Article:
Cocktail Headaches

This type of headache is much less common than a hangover headache

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Sipping a fizzing glass of champagne or a soothing glass of red wine during the holidays can be a pleasurable experience. For others, however, alcohol ingestion can induce a headache, within as little as three hours after consumption.

Let's take a closer look at what exactly a cocktail headache is, more formally known as an immediate alcohol-induced headache.

While many of you are familiar with that dreaded, uncomfortable hangover headache after an evening of drinking one or more alcoholic beverages, a cocktail headache occurs that same evening and does not typically correlate with the quantity of alcohol consumption.


According to the International Headache Society, a cocktail headache occurs within 3 hours after a person consumes an alcoholic beverage and resolves within 72 hours. It also includes at least one of the following three features:

  • The headache occurs on both sides of the head
  • The headache is throbbing or pulsating (imagine your brain as a drum)
  • The headache is aggravated by physical activity

It's interesting to note that cocktail headaches are much rarer than hangover headaches, and they can be triggered by variable amounts of alcohol. For instance, for some migraineurs, just a small amount of alcohol can lead to a cocktail headache whereas other migraineurs can tolerate alcohol at the same level as non-migraineurs.


Besides a cocktail or hangover headache, alcohol has also been reported as a trigger in primary headache disorders, most notably migraine and cluster headaches, followed by tension headaches (although the evidence is not as robust).

Understanding the mechanism through which alcohol can trigger these distinct headache disorders is not well understood. While the acute widening of blood vessels in the brain (called vasodilation) may explain the cocktail headache, this is likely not the mechanism for hangover headaches (when alcohol levels in the blood have declined to zero).

For a hangover headache, also called a delayed alcohol-induced headache, experts believe that nerve chemicals involved in central pain control, like serotonin, are likely responsible.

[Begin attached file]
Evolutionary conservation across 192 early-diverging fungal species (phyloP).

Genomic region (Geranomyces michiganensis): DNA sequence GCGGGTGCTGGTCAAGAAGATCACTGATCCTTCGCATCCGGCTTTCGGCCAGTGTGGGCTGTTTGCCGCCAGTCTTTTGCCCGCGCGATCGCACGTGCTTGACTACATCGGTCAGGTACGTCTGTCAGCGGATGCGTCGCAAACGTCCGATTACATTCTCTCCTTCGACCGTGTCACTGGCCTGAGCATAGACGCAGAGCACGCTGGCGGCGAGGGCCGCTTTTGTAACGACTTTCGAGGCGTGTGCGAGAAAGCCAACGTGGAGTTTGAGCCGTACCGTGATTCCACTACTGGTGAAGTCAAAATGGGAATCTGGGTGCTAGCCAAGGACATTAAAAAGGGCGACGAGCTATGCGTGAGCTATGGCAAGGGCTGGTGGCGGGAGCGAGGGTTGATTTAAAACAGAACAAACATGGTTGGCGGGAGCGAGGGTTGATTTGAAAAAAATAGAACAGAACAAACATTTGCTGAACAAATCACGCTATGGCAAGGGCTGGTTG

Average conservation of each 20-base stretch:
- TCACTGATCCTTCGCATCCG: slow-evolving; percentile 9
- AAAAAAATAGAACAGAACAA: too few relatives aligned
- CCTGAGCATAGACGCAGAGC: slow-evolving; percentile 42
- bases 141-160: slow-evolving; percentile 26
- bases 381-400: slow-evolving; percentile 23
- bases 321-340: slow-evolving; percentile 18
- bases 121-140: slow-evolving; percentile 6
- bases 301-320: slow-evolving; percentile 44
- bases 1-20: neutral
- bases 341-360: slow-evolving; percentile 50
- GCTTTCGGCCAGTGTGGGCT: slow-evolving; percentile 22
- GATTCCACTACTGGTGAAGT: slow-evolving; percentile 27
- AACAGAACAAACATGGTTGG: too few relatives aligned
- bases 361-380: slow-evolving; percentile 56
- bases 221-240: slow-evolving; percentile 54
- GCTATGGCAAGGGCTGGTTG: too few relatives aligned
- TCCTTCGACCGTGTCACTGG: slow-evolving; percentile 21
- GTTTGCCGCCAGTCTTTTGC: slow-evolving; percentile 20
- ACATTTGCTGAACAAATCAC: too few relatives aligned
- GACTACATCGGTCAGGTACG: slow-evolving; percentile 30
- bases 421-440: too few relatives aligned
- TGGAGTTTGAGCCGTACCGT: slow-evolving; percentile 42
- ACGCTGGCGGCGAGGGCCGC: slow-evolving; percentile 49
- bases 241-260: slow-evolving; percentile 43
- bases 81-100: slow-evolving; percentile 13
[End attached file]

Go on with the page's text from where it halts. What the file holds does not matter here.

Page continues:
The type of alcohol does not seem to affect whether a person gets a headache. While red wine has been described as a dominant trigger of migraines and cluster headaches, white wine, champagne, sparkling wines, and beer have also been linked to headaches.


If alcohol is a headache trigger for you, please think before you drink. In other words, the best 'treatment" for a cocktail headache is actually preventing one in the first place. With that, if you are about to embark on a cocktail delight, ask yourself if it is worth developing a headache over and ruining your celebration or holiday or causing a headache the next day.

If alcohol only occasionally causes you a headache, then moderation or striking that balance, as opposed to abstinence, maybe a more reasonable approach.

If you do develop an occasional cocktail headache—rest, a tall glass of water, and an over-the-counter painkiller will likely soothe your discomfort.

Be sure to talk with your doctor about your unique strategic "cocktail headache" plan. For example, if you suffer from migraines and notice that alcohol triggers your migraine headache then taking one of your migraine therapies may be best (for example, a triptan) at the start of your headache.

Headaches Doctor Discussion Guide

Get our printable guide for your next doctor's appointment to help you ask the right questions.

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A Word From Verywell

Of course, if you and/or others are concerned about your alcohol intake, please seek the guidance of your healthcare provider, as alcohol intake can have serious health and social consequences.

Finally, while this article does not focus on alcohol use disorder, if you would like more information please talk with your doctor and consider visiting the website from the National Institute on Alcohol Abuse and Alcoholism.

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